621 # and you then set the sysctl to turn on/off various
  622 # logging bits. Use ktrdump to pull the log and run
  623 # it through a dispaly program.. and graphs and other
  624 # things too.
  625 #
  626 options         SCTP_LOCK_LOGGING
  627 options         SCTP_MBUF_LOGGING
  628 options         SCTP_MBCNT_LOGGING
  629 options         SCTP_PACKET_LOGGING
  630 options         SCTP_LTRACE_CHUNKS
  631 options         SCTP_LTRACE_ERRORS
  632 
  633 
  634 # altq(9). Enable the base part of the hooks with the ALTQ option.
  635 # Individual disciplines must be built into the base system and can not be
  636 # loaded as modules at this point. ALTQ requires a stable TSC so if yours is
  637 # broken or changes with CPU throttling then you must also have the ALTQ_NOPCC
  638 # option.
  639 options         ALTQ
  640 options         ALTQ_CBQ        # Class Based Queueing
  641 options         ALTQ_RED        # Random Early Detection
  642 options         ALTQ_RIO        # RED In/Out
  643 options         ALTQ_HFSC       # Hierarchical Packet Scheduler
  644 options         ALTQ_CDNR       # Traffic conditioner
  645 options         ALTQ_PRIQ       # Priority Queueing
  646 options         ALTQ_NOPCC      # Required if the TSC is unusable
  647 options         ALTQ_DEBUG
  648 
  649 # netgraph(4). Enable the base netgraph code with the NETGRAPH option.
  650 # Individual node types can be enabled with the corresponding option
  651 # listed below; however, this is not strictly necessary as netgraph
  652 # will automatically load the corresponding KLD module if the node type
  653 # is not already compiled into the kernel. Each type below has a
  654 # corresponding man page, e.g., ng_async(8).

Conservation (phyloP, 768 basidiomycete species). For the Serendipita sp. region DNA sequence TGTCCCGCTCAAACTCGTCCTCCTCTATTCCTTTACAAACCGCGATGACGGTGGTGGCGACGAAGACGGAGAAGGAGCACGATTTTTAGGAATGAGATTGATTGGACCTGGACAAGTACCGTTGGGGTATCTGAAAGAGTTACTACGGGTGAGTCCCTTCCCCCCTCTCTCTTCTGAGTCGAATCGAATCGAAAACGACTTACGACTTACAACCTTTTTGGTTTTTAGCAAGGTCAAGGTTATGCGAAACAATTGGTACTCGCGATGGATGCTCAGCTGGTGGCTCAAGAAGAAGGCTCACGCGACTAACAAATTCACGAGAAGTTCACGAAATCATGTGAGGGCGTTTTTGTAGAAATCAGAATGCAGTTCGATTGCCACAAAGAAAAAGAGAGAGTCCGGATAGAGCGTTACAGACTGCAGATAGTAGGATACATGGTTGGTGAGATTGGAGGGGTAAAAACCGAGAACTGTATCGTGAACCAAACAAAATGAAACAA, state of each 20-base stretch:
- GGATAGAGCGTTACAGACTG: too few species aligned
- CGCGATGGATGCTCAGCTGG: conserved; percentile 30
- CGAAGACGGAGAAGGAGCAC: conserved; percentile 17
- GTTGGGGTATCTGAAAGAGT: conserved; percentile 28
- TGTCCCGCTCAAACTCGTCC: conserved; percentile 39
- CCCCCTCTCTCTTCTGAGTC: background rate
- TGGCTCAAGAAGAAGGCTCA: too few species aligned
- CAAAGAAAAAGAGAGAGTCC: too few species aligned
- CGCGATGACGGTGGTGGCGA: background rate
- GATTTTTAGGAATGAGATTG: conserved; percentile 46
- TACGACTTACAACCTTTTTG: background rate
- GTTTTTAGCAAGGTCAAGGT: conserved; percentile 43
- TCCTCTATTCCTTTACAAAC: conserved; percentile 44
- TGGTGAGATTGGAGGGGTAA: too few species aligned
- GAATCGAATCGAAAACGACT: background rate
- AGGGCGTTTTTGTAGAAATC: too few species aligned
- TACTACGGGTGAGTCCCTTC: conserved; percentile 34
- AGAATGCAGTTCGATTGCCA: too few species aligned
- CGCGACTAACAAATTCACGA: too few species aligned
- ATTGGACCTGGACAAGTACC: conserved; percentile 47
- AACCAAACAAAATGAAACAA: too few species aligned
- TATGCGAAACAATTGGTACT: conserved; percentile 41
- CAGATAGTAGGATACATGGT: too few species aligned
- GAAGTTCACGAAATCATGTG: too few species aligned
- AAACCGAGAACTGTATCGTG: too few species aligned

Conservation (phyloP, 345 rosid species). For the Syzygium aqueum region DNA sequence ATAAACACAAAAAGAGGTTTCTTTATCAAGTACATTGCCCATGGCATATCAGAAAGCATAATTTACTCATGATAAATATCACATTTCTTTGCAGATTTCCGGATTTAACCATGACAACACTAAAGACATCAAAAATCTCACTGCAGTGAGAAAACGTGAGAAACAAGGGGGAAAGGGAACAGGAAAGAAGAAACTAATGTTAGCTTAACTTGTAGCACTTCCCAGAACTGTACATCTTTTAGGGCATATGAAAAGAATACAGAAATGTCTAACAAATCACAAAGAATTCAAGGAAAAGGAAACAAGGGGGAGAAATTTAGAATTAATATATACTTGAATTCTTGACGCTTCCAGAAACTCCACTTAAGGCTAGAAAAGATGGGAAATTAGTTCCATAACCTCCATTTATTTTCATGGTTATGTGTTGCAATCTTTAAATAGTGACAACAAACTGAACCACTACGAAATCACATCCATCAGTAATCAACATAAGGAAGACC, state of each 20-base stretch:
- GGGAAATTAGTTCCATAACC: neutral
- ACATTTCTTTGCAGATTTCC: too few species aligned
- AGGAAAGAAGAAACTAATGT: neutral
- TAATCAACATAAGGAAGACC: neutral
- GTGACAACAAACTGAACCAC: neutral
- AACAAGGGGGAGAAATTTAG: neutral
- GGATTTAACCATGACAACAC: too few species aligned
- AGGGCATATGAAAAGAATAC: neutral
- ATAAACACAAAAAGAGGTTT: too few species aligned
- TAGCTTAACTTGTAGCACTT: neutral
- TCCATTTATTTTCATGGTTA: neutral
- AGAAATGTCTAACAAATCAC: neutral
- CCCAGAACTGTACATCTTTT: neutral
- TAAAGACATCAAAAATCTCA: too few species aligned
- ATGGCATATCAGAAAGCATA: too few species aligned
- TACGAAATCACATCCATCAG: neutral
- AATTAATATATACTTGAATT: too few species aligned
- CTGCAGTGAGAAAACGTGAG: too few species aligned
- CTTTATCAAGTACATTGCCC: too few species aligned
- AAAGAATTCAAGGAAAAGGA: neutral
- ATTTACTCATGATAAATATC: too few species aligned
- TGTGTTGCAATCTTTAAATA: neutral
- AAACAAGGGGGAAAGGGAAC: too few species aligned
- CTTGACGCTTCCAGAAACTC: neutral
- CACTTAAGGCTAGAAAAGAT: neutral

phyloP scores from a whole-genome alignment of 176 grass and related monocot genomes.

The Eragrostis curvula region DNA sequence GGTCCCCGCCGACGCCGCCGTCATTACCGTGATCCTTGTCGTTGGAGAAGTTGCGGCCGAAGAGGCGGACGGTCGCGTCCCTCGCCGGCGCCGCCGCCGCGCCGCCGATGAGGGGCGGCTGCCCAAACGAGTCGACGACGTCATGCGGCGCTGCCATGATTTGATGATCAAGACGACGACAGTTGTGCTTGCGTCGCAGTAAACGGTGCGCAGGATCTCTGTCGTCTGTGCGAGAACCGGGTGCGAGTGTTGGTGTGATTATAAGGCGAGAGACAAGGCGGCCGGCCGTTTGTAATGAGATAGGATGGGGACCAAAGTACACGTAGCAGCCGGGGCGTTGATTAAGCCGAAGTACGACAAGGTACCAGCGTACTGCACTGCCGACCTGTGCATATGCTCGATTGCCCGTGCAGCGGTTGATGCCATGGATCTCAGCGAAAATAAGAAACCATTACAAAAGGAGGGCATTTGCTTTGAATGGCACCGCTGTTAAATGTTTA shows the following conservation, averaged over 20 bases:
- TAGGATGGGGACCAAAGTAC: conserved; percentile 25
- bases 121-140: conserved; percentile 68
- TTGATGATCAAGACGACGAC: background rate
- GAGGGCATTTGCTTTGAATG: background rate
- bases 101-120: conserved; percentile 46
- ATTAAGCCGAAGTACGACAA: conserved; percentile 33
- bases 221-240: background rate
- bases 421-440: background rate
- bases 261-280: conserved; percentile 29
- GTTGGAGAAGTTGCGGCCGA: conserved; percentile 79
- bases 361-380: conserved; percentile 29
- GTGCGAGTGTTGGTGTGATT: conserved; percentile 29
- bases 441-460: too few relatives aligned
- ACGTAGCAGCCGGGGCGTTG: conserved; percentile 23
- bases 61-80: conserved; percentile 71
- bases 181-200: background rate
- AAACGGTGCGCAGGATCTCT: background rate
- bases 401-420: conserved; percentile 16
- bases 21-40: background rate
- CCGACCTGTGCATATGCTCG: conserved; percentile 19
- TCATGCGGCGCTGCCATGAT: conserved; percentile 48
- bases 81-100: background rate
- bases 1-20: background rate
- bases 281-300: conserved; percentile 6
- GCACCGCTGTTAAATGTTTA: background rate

655 options         NETGRAPH                # netgraph(4) system
  656 options         NETGRAPH_DEBUG          # enable extra debugging, this
  657                                         # affects netgraph(4) and nodes
  658 # Node types
  659 options         NETGRAPH_ASYNC
  660 options         NETGRAPH_ATMLLC
  661 options         NETGRAPH_ATM_ATMPIF
  662 options         NETGRAPH_BLUETOOTH              # ng_bluetooth(4)
  663 options         NETGRAPH_BLUETOOTH_BT3C         # ng_bt3c(4)
  664 options         NETGRAPH_BLUETOOTH_HCI          # ng_hci(4)
  665 options         NETGRAPH_BLUETOOTH_L2CAP        # ng_l2cap(4)
  666 options         NETGRAPH_BLUETOOTH_SOCKET       # ng_btsocket(4)
  667 options         NETGRAPH_BLUETOOTH_UBT          # ng_ubt(4)
  668 options         NETGRAPH_BLUETOOTH_UBTBCMFW     # ubtbcmfw(4)
  669 options         NETGRAPH_BPF
  670 options         NETGRAPH_BRIDGE
  671 options         NETGRAPH_CAR
  672 options         NETGRAPH_CISCO
  673 options         NETGRAPH_DEFLATE
  674 options         NETGRAPH_DEVICE
  675 options         NETGRAPH_ECHO
  676 options         NETGRAPH_EIFACE
  677 options         NETGRAPH_ETHER
  678 options         NETGRAPH_FEC
  679 options         NETGRAPH_FRAME_RELAY
  680 options         NETGRAPH_GIF
  681 options         NETGRAPH_GIF_DEMUX
  682 options         NETGRAPH_HOLE
  683 options         NETGRAPH_IFACE
  684 options         NETGRAPH_IP_INPUT
  685 options         NETGRAPH_IPFW
  686 options         NETGRAPH_KSOCKET
  687 options         NETGRAPH_L2TP
  688 options         NETGRAPH_LMI
  689 # MPPC compression requires proprietary files (not included)
  690 #options        NETGRAPH_MPPC_COMPRESSION
  691 options         NETGRAPH_MPPC_ENCRYPTION
  692 options         NETGRAPH_NETFLOW
  693 options         NETGRAPH_NAT
  694 options         NETGRAPH_ONE2MANY
  695 options         NETGRAPH_PATCH
  696 options         NETGRAPH_PIPE
  697 options         NETGRAPH_PPP
  698 options         NETGRAPH_PPPOE
  699 options         NETGRAPH_PPTPGRE
  700 options         NETGRAPH_PRED1
  701 options         NETGRAPH_RFC1490
  702 options         NETGRAPH_SOCKET
  703 options         NETGRAPH_SPLIT
  704 options         NETGRAPH_SPPP
  705 options         NETGRAPH_TAG
  706 options         NETGRAPH_TCPMSS